She has over 25 years of experience working at the intersection of science, technology and policy. A former assistant director on climate resilience and information in the Obama White House and senior environment manager at Google, she is a member of the U.S. Council on Foreign Relations and has served on committees of the U.S. Global Change Research Program and the National Academies of Sciences. Dr. Luers started her career working in rural water development in Latin America as co-founder and the first executive director of Agua Para La Vida (Water for Life). She spent a number of years directing the water and climate security work at the Skoll Global Threats Fund.
She sits on several advisory boards including the Carnegie Climate Governance Initiative, the IEEE Committee on Ethically Designed AI for a Sustainable Planet, the International Observatory on the US National Council for Science and the Environment.
Amy Luers holds a Ph.D. in environmental science and an M.A. in international policy studies, from Stanford University; a B.S. and M.S. in environmental systems engineering from Humboldt State University; and a B.A. in philosophy from Middlebury College. She has published broadly on climate policy and vulnerability and resilience of human-environmental systems, big data and the digital age, and science communication.
Mamphela RampheleFormer Managing Director of the World Bank
Having been – by turns – a student militant, a doctor, a community development activist, a researcher, a university vice-chancellor and an international civil servant, Mamphela Ramphele is now an active citizen in both the public and private sectors.
After the Soweto uprising in 1976, she was detained without trial, freed after five months, and served with an apartheid banning order.
She studied medicine at the University of Natal. She holds a degree in tropical medicine, another in public health, and a doctorate in social anthropology, also picking up a B.Comm degree along the way. She was appointed Vice-Chancellor of the Cape Town University, before becoming one of the four managing directors of the World Bank, based in Washington DC.
Mamphela Ramphele has written several books and publications on socio-economic issues in South Africa, and has been awarded many national and international prizes. She has served as President of Gold Fields, Circle Capital Ventures (Pty) Limited and the Technological Innovation Agency (TIA), and as director of Medi-Clinic Limited and Remgro Limited.
She founded the Open Society Foundation for South Africa and the Citizens’ Movement of South Africa. In January 2013, she became head of the political party Agang SA, which won two seats in the May 2014 general election. After the election, she retired from party politics to return to her role as an active citizen.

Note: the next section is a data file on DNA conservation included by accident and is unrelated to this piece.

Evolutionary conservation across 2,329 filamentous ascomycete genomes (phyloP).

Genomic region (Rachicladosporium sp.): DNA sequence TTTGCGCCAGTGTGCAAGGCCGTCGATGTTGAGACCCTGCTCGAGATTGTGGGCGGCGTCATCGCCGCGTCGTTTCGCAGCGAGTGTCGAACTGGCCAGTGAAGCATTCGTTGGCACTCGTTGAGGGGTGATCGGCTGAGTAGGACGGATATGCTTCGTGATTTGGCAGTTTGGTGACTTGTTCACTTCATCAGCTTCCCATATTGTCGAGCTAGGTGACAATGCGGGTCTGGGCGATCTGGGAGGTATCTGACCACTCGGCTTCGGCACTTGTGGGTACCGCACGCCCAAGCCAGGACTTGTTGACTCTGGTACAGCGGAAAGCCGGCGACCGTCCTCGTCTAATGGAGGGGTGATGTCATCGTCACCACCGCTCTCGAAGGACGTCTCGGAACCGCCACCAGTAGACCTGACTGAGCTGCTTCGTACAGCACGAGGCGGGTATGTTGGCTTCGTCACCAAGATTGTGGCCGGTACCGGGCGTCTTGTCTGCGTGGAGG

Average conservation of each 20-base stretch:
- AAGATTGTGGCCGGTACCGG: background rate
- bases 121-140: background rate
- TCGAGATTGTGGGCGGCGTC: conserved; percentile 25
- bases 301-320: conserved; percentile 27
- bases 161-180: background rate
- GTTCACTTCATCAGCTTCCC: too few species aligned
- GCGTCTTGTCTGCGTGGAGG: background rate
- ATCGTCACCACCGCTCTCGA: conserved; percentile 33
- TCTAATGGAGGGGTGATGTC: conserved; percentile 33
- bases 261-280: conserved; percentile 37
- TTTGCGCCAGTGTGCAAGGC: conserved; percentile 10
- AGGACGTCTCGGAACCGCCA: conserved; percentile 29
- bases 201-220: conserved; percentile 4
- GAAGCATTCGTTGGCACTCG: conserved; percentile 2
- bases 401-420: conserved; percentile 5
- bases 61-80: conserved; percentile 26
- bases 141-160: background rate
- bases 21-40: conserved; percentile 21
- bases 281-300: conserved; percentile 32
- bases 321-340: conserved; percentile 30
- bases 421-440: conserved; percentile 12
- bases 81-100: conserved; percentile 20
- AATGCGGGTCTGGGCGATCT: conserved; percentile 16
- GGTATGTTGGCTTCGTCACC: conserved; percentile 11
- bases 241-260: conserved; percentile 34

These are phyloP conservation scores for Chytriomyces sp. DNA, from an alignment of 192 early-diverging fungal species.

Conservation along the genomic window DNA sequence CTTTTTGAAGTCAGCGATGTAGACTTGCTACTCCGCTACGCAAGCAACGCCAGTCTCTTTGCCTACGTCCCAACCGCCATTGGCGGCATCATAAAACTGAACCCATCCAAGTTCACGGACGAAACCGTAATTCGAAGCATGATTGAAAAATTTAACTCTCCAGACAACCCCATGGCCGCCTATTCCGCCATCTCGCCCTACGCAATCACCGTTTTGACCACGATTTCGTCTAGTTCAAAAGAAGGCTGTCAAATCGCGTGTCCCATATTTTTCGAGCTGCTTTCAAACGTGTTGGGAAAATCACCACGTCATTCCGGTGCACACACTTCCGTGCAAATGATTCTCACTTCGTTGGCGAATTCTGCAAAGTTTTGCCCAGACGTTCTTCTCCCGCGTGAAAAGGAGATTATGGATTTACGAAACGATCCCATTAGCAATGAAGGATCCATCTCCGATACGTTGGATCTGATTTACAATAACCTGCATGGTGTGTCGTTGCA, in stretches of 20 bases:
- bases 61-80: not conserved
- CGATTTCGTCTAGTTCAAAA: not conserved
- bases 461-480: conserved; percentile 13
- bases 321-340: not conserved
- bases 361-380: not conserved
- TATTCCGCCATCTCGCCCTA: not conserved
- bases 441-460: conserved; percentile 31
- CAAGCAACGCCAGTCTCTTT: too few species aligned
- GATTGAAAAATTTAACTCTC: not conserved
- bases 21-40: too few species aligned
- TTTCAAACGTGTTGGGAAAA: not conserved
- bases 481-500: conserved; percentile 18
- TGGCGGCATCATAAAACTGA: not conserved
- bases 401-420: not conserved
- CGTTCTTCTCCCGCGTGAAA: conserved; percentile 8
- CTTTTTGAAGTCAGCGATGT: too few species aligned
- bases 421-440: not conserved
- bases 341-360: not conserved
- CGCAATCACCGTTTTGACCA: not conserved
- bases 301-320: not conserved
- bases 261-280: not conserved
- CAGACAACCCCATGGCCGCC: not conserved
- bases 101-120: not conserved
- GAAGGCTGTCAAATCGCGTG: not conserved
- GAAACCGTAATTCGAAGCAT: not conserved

Amartya SenEconomist, Nobel Prize 1998
Amartya Sen holds the Thomas W. Lamont chair at Harvard, where he teaches economics and philosophy. Until January 2004, he was Master of Trinity College, Cambridge. He was previously Professor of Economics at Jadavpur University Calcutta, the Delhi School of Economics, and the London School of Economics, and Drummond Professor of Political Economy at Oxford University.
Amartya Sen’s research encompasses disciplines such as economics and philosophy, more particularly social choice theory, welfare economics, and the fundamental mechanisms of poverty, leading to a Nobel Prize in Economics in 1998. He has also studied development economics, theory of measurement, and political philosophy.
He has served as President of the Econometric Society, the Indian Economic Association, the American Economic Association and the International Economic Association. He was formerly Honorary President of OXFAM and is now its Honorary Advisor.
Amartya Sen’s books have been translated into more than thirty languages, and include Choice of Techniques (1960), Growth Economics (1970), Collective Choice and Social Welfare (1970), Choice, Welfare and Measurement (1982), Commodities and Capabilities (1987), The Standard of Living (1987), Development as Freedom (1999), Identity and Violence: The Illusion of Destiny (2006), The Idea of Justice (2009), and (jointly with Jean Dreze) An Uncertain Glory: India and Its Contradictions (2013).
Amartya Sen has won many national and international awards, including: Bharat Ratna (India); Commandeur de la Legion d'Honneur (France); the National Humanities Medal (USA); Ordem do Merito Cientifico (Brazil); Honorary Companion of Honour (UK); Aztec Eagle (Mexico); Edinburgh Medal (UK); the George Marshall Award (USA); the Eisenhauer Medal (USA), and the Nobel Prize in Economics.
Nicholas SternLord, President of the British Academy, Fellow of the Royal Society
Lord Stern is IG Patel Professor of Economics and Government at London School of Economics, and Head of the India Observatory and Chairman of the Grantham Research Institute on Climate Change and the Environment. He is President of the British Academy (from July 2013), and was elected Fellow of the Royal Society (June 2014). He has held previous posts at universities in the UK and abroad. He was Chief Economist at both the World Bank, 2000-2003, and the European Bank for Reconstruction and Development, 1994-1999. Lord Stern was Head of the UK Government Economic Service 2003-7, and produced the landmark Stern Review on the economics of climate change. He was knighted for services to economics in 2004 and made a cross-bench life peer as Baron Stern of Brentford in 2007. His most recent book is “Why are We Waiting? The Logic, Urgency and Promise of Tackling Climate Change”.